And this leads us to our third and final major heading.
III. We Are Obligated to Respond Rightly to the Revelation of God
This may be seen in verses 12-14.
NKJ  Psalm 19:12 Who can understand his errors? Cleanse me from secret [סָתַר, sāṯar] faults.
There are a couple of things to notice in this verse:
First, the rhetorical question, “Who can understand his errors?” highlights the fact that none of us can completely know all of his own sins, thus some of these sins will be a “secret” to us.Martin Luther reacted quite strongly to the way the Romans Catholic Church failed to appreciate the teaching of this verse when he wrote:
As regards confession, the procedure was this: Every one had [was enjoined] to enumerate all his sins (which is an impossible thing). This was a great torment. From such as he had forgotten he would be absolved on the condition that, if they would occur to him, he must still confess them. In this way he could never know whether he had made a sufficiently pure confession, or when confessing would ever have an end. Yet he was pointed to his own works, and comforted thus: The more fully one confesses, and the more he humiliates himself and debases himself before the priest, the sooner and better he renders satisfaction for his sins; for such humility certainly would earn grace before God.
Here, too, there was no faith nor Christ, and the virtue of the absolution was not declared to him, but upon his enumeration of sins and his self-abasement depended his consolation. What torture, rascality, and idolatry such confession has produced is more than can be related. (Smalcald Articles, III. Of Repentance: Of the False Repentance of the Papists)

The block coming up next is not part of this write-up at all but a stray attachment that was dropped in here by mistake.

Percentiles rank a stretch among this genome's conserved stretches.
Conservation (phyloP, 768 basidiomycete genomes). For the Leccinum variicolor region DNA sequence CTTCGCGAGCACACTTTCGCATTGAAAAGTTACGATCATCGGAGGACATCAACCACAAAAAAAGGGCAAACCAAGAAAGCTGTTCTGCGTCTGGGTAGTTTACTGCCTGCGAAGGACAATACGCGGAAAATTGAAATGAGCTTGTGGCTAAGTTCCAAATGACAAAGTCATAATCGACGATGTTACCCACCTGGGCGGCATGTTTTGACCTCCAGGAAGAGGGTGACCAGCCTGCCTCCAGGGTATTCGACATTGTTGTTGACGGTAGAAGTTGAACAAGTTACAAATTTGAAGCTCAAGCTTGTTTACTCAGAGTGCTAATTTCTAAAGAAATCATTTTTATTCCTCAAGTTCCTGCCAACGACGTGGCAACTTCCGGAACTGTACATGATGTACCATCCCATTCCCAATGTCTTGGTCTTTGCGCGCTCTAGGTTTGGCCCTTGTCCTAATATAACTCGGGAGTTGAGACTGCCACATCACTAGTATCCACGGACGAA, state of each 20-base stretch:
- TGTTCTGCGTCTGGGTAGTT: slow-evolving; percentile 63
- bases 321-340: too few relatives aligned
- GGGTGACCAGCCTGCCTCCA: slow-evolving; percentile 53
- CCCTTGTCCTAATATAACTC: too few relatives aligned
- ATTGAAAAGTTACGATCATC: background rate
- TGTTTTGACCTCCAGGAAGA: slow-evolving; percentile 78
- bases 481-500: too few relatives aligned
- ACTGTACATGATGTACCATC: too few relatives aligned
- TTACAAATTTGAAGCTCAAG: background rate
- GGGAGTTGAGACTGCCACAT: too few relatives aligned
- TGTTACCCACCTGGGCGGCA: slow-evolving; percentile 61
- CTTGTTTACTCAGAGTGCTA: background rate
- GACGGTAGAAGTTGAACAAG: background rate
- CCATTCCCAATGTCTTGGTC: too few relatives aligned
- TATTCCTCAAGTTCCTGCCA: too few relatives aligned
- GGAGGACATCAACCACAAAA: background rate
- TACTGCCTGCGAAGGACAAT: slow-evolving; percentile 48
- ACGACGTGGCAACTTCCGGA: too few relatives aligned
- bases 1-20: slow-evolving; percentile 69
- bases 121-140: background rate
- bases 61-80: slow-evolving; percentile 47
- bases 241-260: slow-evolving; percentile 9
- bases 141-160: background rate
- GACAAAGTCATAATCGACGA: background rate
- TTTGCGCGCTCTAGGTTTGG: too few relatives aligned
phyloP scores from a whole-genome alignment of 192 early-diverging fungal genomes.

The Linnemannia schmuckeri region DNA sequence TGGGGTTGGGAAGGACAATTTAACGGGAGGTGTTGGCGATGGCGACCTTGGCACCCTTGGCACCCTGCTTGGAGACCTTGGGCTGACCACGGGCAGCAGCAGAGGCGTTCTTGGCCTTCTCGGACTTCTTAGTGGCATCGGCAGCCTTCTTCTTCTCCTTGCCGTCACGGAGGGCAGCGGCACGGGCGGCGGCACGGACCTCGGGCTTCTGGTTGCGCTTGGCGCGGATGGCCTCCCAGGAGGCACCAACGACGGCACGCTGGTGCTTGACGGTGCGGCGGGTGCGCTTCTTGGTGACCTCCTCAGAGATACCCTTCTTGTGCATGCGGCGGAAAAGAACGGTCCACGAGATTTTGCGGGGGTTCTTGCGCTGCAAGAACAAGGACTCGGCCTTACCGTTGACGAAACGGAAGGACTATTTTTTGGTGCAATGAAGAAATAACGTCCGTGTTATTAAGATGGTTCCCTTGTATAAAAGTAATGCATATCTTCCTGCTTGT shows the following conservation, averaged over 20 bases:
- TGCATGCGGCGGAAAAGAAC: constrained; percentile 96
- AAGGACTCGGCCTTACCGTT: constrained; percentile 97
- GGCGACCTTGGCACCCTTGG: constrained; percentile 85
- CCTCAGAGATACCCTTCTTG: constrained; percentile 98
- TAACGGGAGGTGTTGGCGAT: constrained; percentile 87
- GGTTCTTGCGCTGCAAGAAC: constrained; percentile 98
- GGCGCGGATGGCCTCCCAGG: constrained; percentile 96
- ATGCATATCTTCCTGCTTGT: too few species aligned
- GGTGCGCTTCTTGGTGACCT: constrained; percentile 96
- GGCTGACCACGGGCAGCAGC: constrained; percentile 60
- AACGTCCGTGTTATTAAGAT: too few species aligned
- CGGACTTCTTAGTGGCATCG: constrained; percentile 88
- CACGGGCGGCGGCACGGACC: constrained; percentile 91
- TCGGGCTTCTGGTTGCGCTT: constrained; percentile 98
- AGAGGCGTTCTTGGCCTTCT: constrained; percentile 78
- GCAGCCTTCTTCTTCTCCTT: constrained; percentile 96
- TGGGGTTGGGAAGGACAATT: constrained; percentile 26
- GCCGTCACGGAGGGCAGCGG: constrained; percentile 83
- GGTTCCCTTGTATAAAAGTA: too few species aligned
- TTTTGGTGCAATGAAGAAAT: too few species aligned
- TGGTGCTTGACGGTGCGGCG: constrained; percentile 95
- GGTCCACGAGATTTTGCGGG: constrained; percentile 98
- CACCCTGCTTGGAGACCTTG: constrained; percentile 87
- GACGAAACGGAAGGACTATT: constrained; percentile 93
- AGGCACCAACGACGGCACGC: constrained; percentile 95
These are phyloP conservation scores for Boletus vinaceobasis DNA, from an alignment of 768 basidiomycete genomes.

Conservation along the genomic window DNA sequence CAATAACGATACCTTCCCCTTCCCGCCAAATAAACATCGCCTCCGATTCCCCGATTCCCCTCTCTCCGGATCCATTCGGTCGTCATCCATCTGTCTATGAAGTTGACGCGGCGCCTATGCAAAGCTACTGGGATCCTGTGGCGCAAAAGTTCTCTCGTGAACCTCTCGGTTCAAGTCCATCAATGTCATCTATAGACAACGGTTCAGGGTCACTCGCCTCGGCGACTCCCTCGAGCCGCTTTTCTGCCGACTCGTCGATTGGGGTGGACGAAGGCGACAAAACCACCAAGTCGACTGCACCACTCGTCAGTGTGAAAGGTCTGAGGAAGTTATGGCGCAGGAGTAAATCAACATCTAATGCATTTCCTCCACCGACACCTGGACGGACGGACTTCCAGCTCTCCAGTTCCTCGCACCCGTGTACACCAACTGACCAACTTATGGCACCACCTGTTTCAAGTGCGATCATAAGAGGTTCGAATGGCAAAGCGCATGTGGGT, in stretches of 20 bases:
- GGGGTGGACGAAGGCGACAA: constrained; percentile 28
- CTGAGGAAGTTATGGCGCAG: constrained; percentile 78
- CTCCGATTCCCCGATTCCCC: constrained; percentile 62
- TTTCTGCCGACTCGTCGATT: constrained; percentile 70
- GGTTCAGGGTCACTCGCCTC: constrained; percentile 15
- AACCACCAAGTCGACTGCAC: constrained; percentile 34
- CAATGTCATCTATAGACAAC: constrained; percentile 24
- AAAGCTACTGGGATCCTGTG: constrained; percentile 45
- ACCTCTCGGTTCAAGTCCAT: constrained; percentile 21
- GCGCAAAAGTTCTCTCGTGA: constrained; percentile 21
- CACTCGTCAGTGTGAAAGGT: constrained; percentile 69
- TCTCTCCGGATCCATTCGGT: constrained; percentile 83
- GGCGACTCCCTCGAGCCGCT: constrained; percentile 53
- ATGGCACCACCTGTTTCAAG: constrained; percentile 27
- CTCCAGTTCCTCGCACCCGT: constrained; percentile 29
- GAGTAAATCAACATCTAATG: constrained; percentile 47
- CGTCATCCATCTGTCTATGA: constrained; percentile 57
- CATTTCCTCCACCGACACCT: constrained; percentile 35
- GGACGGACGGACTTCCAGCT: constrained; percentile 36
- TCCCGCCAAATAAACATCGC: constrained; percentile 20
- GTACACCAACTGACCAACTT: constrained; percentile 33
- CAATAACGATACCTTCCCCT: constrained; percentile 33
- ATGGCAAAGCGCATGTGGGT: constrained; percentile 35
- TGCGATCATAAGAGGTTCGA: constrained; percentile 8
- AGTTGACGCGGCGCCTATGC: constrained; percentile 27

David would have none of this! He knew that he could never fully understand his own faults, but he also knew that he could still ask God to forgive them. He was confident of this, and he would have us be confident in this as well!
Second, it in worth noticing that in referring here to “secret faults,” David repeats the Hebrew word sāṯar, which he had already used in verse 6 to assert that “nothing is hidden from [the sun’s] heat.” So, David is indicating that, although we may not be aware of all of our sins, they are nevertheless known by God, before whom nothing is hidden. The God who made the sun to bring light to the darkness so that nothing may escape its heat surely is a God who sees everything!